After 1640 days, 5th Edition started to look rather appealing

When the Basic Rules pdf for Dungeons & Dragons 5th Edition was released, I was not impressed by it. I had had high hopes for it when the playtests started, but it didn’t turn out as the game I was hoping it to be and I lost most interest in it. What I had been looking for at that time was an improved version of the ancient Basic/Expert rules, or at the very least a polished version of AD&D. Which is not what this game is. I was not impressed.

“We said: meh.”
“M-E-H. Meh.”

But now I find myself in a rather different position. As my apprenticeship, and accordingly my current living arangements, are coming to an end in a months, the stars will be right to get my new campaign off the ground. I created the setting deliberately avoiding making it a D&D world, inhabited by D&D races and D&D monsters, with the D&D classes making up the ranks of influential figures, and societies being build around the presence of D&D spells. I wanted it to be something that has its own identity first and gets rules applied to it later. I envisoned something very much like Dark Sun, which technically is AD&D, but with some tweaks to races and classes and serious reflavoring turned out into something distinctively different from Forgotten Realms, Greyhawk, or Dragonlance.

For the last week I have been playing a lot of Baldur’s Gate, the game that first introduced me to not just Dungeons & Dragons, but also RPGs, and made me see that fantasy is more than just The Lord of the Rings. And it got me interested in running D&D again. I had briefly flirted with Dungeon World, but that game is neither D&D, nor Apocalypse World; something less than the sum of its parts. I got excited again for actual D&D, with classes and levels. Which for me meant B/X. The game much simpler than 3rd Edition and much less messy than AD&D. But when talking with people with a general interest in playing a campaign in the forseeable future, I got to consider the possibility that there might be an overwhelming popular demand to play 5th Edition again. And I wanted to check if this is a game that I could be persuaded with sufficient force to run, or something that I would fight against with my dying breath.

This time I sat down with the actual Player’s Handbook. Not just the Basic Rules or the SRD with their limited coverage of all the class specializations. And as it turned out, it really has quite a bit to offer for a Green Sun campaign. While talking about systems, the conversation came to the big problems that made me regard 3rd Edition and Pathfinder as completely unplayable by now: Ever growing gaps between modifiers as levels go up, way too many small situational modifiers to remember during combat, skill points and feats slowing down character creation and especially creating NPCs and monsters, and spell slot preparation. And all of these have been adressed, quite successfully, in 5th Edition. The proficiency bonus and fixed saving throws keep modifiers from escalating, the advantage mechanic takes care of most situational modifiers, and skill points are gone and feats are much rarer and optional. Spell slots are still called spell slots, but they are actually a kind of spell points now. Regarding the mechanics, this is a game I can definitely run without any pain.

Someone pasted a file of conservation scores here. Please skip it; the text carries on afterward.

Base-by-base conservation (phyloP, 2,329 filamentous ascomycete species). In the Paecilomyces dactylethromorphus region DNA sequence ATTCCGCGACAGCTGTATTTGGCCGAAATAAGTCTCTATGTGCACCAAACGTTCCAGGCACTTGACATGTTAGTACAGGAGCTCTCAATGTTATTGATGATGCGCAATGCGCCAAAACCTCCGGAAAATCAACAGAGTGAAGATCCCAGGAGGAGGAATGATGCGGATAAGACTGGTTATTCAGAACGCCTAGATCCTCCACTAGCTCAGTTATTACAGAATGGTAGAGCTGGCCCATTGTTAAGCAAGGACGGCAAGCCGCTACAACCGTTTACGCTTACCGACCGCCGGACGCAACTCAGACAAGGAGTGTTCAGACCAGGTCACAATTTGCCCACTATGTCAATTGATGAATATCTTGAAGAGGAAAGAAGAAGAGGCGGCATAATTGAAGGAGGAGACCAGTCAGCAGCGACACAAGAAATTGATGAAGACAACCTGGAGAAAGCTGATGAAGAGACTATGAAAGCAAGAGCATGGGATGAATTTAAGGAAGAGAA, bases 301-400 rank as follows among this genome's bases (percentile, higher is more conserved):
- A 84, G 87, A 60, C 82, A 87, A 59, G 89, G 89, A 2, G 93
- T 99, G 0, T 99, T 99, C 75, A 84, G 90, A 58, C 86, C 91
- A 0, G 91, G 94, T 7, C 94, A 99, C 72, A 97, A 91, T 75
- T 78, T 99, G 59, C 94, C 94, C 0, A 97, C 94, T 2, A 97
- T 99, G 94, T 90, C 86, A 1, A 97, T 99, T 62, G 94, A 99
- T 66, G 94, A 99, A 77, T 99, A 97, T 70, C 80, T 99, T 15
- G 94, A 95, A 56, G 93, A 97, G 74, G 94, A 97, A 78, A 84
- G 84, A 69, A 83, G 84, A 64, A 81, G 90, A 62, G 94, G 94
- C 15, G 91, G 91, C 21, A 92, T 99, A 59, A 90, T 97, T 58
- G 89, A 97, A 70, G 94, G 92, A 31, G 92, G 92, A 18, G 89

When it comes to character races and classes, I am still feeling somewhat ambiguous. Humans getting +1 to all ability scores still feels very wrong. Rogues getting 1d8 hit points per level still feels too much. Superiority Dice and Ki Points let characters do nonmagical things only a limited amount of times per day. And other things like that. But with some I can live, and when adapting the system to the setting, I am going to have to limit the options of classes and specializations anyway.

The first thing that really draw me to the system is the bard. Because I soon realized that the bard makes for an awesome shaman. If you say that the character does not use inspiring music but chants to the spirits for blessings and protection, you got yourself a solid shaman. The class has access to all the basic healing spells and the enchantments and illusions can be treated as spirits messing with the targets’ minds and perception. There are a few cleric and druid spells that would round out the spell list very nicely, but even with just the default bard spells, you can have a campaign setting that has only bards but no clrics, druids, and paladins.